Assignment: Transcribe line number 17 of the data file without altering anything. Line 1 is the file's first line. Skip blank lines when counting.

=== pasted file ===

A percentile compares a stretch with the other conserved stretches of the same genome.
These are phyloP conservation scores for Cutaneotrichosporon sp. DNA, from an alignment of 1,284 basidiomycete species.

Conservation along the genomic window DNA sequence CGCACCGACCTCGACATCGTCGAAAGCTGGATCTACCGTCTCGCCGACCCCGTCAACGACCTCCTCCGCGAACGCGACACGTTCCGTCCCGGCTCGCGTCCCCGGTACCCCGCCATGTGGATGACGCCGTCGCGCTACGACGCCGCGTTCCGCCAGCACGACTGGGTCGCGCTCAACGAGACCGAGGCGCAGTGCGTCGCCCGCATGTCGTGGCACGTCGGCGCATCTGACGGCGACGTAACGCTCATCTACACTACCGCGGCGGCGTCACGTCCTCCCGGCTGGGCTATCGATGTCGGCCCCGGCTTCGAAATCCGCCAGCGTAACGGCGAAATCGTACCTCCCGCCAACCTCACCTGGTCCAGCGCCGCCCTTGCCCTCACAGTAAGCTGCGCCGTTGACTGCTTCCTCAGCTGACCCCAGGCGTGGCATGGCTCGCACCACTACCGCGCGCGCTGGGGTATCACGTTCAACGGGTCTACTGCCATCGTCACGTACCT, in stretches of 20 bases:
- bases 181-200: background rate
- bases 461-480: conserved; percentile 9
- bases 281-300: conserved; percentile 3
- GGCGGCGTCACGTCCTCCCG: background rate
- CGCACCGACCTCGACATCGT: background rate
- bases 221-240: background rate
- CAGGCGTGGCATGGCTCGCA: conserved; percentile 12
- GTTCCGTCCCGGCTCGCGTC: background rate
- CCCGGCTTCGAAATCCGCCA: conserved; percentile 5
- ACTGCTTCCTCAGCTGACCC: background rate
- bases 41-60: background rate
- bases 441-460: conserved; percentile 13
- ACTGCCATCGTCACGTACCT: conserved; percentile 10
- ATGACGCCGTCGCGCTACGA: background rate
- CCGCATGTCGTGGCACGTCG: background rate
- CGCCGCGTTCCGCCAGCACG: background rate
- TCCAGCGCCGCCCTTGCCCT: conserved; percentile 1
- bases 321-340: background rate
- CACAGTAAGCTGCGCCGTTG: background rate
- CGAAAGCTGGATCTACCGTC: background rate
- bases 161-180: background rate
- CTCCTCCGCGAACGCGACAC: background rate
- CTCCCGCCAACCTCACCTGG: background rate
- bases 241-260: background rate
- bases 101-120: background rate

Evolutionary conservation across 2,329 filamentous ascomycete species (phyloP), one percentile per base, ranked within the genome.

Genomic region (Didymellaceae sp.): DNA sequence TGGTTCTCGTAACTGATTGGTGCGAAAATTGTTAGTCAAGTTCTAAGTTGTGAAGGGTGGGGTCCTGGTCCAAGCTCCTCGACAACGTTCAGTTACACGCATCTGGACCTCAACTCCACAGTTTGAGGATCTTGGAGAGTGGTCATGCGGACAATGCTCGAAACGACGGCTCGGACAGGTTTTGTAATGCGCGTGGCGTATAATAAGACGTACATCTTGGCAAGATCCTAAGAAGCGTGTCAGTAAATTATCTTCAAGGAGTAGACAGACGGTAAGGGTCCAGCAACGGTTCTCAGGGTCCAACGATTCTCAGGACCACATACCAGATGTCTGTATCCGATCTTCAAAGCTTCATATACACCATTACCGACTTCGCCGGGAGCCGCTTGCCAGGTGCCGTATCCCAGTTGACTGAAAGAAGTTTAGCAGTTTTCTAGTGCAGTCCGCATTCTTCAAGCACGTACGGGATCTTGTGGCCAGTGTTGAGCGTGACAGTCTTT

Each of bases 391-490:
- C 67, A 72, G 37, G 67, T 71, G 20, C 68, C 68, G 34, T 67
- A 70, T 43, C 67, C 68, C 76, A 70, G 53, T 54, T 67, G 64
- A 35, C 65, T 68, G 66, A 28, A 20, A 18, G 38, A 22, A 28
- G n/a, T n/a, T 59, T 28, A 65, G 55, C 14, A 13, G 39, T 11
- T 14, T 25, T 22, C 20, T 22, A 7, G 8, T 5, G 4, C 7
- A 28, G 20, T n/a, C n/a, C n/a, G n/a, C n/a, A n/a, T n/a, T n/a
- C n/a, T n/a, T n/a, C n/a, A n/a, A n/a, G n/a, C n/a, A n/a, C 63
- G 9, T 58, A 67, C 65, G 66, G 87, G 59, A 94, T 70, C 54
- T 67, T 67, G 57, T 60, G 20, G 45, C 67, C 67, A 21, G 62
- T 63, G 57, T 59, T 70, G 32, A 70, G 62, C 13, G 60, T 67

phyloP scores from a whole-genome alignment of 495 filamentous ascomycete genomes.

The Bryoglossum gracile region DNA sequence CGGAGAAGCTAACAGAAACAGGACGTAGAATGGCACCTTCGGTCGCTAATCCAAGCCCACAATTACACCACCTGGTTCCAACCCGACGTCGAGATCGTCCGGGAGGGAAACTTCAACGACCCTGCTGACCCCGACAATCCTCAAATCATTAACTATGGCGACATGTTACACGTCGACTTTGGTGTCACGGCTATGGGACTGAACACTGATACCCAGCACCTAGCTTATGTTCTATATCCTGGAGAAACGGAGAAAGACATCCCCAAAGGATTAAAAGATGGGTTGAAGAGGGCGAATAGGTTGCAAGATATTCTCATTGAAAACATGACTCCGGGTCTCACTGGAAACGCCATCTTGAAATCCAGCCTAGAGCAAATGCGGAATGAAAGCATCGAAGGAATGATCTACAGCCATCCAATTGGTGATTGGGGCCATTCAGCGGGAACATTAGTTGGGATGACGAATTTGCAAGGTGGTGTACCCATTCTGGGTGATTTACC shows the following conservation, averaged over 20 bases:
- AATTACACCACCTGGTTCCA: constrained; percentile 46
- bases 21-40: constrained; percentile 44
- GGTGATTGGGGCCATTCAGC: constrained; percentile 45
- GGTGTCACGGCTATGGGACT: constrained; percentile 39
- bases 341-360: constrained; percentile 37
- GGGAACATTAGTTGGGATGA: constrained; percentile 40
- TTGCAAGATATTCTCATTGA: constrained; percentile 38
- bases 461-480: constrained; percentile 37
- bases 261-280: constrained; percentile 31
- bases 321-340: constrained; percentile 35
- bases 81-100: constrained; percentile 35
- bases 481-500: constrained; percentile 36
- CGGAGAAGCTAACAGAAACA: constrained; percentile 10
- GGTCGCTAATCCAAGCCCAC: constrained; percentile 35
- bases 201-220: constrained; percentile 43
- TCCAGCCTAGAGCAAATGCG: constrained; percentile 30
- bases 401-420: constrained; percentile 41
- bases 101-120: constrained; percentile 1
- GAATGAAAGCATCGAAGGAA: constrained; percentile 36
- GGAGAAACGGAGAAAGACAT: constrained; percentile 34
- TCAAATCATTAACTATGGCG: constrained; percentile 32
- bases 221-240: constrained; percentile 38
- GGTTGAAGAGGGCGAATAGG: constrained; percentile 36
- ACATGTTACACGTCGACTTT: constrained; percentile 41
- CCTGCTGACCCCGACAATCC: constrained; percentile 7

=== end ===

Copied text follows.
- ATGACGCCGTCGCGCTACGA: background rate